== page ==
So educate our girls if you want to reduce infant mortality, stabilize population growth and reduce cases of HIV/AIDS.
In rural areas, the United Nations says wages, agriculture income and productivity all improve when the female workers are educated.
It is time to end the discrimination against girls in education. According to the U.N., around 35 million girls are not enrolled in primary school and that has to end.
Almost 800 million people worldwide are illiterate; two-thirds of them are women and girls. Imagine a world where they could actually read and write and do basic math for accounting - that is how the world will change. Women are much more likely than men to use their earnings for the good of the family, rather than spending it on alcohol or other things for themselves.
Just ask the great microfinance pioneer Muhammad Yunus of Bangladesh's Grameen Bank - women are the best bet. You lend them a little, and they pay back in spades. He has known this for 30 years.
It's high time the rest of the world caught on. Go girls! Power the world! We can do it.
By Mick Krever, CNN
It’s a Cold-War story with a touch of Monty Python.
An American man, wearing a blond wig and sunglasses, was detained by the Russian security service on Tuesday and accused of being a spy.
Among his possessions was a piece of paper – an open letter allegedly intended for a member of Russian intelligence – pledging $100,000 for “experience, expertise and cooperation.”
How should they get in touch? “A new Gmail account.”
It all seems a bit unbelievable; but a consummate Russian insider, Alexei Pushkov, told CNN’s Christiane Amanpour on Wednesday that the story is self evident.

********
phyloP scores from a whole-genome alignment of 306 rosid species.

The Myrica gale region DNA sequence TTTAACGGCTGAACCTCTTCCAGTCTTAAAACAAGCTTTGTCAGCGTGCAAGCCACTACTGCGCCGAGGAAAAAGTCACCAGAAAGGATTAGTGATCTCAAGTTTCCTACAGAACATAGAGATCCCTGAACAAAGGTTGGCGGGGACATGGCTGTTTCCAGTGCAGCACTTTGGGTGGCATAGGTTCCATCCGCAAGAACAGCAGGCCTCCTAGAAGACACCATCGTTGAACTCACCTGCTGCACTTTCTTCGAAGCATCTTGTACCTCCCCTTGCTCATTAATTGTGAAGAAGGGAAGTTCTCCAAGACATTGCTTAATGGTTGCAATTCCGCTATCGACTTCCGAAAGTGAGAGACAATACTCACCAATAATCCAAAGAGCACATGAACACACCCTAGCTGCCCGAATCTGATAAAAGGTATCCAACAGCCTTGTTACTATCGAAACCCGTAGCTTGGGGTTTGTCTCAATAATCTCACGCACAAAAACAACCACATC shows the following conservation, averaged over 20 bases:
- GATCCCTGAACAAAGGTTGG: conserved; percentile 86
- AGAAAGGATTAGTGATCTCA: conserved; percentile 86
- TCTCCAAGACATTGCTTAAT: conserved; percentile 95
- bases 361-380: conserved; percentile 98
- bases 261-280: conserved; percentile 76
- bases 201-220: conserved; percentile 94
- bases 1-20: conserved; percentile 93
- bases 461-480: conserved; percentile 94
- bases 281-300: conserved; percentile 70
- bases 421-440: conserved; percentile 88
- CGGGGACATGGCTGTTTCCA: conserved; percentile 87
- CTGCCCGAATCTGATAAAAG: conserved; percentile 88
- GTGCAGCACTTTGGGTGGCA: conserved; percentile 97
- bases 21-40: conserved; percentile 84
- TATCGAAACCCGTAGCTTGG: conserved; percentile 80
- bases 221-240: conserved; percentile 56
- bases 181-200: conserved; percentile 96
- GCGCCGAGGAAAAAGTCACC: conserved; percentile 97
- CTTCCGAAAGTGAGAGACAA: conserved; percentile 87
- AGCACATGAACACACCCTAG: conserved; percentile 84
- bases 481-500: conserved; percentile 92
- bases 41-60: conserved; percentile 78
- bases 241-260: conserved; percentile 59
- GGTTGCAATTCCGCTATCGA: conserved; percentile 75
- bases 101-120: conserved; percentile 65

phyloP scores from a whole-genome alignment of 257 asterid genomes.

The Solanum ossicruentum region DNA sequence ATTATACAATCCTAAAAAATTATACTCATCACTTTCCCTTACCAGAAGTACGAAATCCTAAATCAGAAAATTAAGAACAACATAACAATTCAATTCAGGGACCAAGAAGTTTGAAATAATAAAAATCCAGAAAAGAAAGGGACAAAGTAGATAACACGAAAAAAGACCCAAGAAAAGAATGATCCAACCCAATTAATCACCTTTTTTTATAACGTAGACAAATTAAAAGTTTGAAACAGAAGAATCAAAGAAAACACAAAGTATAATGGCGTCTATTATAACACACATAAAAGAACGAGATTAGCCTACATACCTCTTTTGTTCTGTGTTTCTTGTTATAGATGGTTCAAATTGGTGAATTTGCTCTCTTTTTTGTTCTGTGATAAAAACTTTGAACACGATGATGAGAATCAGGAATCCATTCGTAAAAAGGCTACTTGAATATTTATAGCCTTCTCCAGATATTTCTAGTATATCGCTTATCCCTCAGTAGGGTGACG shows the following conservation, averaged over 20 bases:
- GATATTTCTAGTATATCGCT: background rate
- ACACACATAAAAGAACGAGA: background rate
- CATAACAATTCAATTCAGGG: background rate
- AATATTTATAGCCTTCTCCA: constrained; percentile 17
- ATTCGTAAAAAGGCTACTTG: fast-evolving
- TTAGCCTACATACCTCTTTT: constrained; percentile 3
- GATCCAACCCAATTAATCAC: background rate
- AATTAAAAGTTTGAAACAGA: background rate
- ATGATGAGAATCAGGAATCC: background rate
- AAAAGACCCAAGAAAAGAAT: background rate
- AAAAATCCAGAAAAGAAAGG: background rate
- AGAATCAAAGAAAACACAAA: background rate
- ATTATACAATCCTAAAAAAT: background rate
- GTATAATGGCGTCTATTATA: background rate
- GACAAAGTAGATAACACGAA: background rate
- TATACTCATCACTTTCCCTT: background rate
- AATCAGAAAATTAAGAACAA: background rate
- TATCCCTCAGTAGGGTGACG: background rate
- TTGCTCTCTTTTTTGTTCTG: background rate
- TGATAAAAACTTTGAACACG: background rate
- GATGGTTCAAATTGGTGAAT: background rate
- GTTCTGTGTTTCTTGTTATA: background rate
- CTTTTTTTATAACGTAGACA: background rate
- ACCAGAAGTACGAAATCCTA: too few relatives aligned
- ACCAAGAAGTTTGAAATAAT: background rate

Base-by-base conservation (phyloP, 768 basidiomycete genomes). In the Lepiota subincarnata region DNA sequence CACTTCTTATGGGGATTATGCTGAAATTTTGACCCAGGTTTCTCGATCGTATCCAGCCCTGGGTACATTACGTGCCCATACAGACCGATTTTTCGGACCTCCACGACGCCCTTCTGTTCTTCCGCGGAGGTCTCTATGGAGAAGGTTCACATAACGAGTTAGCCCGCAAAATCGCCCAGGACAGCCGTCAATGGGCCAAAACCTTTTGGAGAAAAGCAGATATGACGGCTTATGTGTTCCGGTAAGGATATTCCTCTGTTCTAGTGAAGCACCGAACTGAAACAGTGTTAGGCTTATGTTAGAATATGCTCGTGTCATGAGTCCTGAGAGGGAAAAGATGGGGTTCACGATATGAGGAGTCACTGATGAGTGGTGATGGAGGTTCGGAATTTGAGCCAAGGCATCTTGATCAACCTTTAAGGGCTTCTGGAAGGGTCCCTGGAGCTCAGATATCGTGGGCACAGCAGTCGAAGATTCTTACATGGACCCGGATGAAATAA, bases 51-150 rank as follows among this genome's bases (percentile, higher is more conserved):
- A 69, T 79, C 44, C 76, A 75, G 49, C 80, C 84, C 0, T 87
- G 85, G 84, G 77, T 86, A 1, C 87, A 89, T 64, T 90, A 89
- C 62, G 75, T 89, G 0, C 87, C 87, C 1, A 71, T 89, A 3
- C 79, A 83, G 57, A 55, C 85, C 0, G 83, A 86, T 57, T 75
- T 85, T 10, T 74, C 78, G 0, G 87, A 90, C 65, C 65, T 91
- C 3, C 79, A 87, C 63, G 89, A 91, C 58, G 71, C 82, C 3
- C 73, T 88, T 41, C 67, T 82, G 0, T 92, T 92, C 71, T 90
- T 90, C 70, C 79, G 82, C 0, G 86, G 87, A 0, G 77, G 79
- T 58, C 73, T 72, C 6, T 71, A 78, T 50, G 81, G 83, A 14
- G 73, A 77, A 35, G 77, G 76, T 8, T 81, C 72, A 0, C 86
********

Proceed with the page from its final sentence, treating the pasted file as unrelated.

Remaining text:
“The American embassy did not protest, it did not deny anything, and we did not hear any denial from the State Department neither,” he told her. “An American spy who was working under the cover of a diplomat was caught red-handed.”
Ethan Chorin was in Benghazi, Libya on the day that American Ambassador Christopher Stevens was killed.
In fact, he was due to meet with him the next day.
In the video above, Chorin breaks down American policy mistakes in Libya after the fall of Gadhafi.
Father Thomas Rosica speaks with CNN's Christiane Amanpour about the new directions Pope Francis is taking the Catholic Church.
By Mick Krever, CNN
Hearing Colonel Morris Davis speak, it’s easy to forget that he used to be the chief prosecutor at Guantanamo Bay.
“We used to be the land of the free and the home of the brave; we’ve been the constrained and the cowardly,” he told CNN’s Christiane Amanpour on Tuesday.
President Obama promised to close the Guantanamo detention facility when he took office in 2009; four years later, it’s still open.
A majority of the detainees, over 100, have been on hunger strike for more than three months to protest their detention; the military has resorted to force feeding them.
Eighty six of the detainees, Davis said, have never been charged with a crime. Many of those who were convicted of crimes were sent back to their home countries, and many are now free.
“It’s a bizarre, perverted system of justice,” he said, “where being convicted of a war crime is your ticket home, and if you’re never charged, much less convicted, you spend the rest of your life sitting at Guantanamo.”
A scant six years ago, as chief prosecutor at Guantanamo under President Bush, Colonel Davis sounded like a true believer.
Pope Francis has a 13th-century name, but thanks to a Chicago man, he has a 21st-century domain.
Christiane Amanpour explains in the video above.